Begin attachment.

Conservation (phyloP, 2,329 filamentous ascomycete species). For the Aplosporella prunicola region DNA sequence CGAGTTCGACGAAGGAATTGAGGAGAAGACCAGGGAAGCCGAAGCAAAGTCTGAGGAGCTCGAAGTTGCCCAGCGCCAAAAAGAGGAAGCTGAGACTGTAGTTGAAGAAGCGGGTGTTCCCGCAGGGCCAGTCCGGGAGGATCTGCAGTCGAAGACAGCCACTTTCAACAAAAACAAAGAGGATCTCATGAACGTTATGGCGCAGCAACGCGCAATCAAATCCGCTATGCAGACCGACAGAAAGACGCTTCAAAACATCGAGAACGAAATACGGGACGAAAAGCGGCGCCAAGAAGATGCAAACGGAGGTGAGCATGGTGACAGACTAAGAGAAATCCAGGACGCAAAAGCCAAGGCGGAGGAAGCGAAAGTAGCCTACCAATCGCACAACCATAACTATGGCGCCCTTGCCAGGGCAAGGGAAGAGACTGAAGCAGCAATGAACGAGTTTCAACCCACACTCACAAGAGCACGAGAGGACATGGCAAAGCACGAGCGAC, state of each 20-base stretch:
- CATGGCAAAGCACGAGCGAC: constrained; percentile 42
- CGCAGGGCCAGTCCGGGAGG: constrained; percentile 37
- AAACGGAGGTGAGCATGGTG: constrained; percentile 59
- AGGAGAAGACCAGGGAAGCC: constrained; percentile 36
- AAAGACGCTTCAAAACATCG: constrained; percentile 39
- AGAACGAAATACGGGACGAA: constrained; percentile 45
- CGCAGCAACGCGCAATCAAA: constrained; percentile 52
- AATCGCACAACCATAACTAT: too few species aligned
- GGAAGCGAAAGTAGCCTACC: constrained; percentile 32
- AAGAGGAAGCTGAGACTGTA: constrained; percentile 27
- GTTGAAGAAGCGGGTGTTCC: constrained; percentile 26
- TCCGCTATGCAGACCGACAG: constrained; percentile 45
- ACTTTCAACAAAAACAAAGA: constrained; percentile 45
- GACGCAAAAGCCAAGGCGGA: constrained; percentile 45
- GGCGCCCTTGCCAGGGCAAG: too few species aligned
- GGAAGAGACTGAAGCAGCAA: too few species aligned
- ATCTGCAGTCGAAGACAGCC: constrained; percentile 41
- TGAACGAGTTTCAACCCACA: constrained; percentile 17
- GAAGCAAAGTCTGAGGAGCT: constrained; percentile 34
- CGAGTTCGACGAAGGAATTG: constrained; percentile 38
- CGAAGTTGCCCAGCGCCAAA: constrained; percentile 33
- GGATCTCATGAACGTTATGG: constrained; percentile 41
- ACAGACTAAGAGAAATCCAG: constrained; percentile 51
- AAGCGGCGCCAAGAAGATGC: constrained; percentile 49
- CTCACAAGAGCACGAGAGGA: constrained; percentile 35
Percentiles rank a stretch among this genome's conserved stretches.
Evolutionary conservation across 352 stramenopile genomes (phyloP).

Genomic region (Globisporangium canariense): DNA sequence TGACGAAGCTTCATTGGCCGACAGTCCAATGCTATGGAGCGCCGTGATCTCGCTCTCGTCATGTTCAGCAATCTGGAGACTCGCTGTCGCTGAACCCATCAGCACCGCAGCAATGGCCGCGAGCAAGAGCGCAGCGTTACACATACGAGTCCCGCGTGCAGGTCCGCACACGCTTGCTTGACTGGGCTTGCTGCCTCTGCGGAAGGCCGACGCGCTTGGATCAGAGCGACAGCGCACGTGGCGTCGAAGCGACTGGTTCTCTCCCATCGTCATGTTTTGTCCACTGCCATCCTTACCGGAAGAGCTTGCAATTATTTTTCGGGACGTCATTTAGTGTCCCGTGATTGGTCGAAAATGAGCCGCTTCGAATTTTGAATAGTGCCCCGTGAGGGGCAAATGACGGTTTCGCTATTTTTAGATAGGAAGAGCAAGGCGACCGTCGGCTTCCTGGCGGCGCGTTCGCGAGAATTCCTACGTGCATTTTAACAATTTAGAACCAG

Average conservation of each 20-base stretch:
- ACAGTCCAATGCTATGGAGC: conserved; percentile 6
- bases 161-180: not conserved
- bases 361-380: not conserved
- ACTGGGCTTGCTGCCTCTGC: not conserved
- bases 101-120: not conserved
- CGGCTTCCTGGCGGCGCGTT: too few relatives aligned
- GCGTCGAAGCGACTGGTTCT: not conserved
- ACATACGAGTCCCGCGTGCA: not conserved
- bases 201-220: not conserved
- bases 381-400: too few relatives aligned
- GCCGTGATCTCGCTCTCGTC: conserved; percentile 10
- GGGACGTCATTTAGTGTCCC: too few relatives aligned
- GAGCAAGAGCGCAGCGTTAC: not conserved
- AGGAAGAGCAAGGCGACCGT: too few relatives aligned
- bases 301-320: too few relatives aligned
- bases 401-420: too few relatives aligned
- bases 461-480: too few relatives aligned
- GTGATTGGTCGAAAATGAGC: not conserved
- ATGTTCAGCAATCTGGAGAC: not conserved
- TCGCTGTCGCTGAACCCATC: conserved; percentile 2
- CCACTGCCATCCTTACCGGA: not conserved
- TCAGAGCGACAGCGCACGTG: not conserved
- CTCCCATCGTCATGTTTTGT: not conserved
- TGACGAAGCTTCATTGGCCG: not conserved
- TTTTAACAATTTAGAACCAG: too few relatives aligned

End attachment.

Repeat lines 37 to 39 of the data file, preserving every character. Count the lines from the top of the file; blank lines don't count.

- GCGTCGAAGCGACTGGTTCT: not conserved
- ACATACGAGTCCCGCGTGCA: not conserved
- bases 201-220: not conserved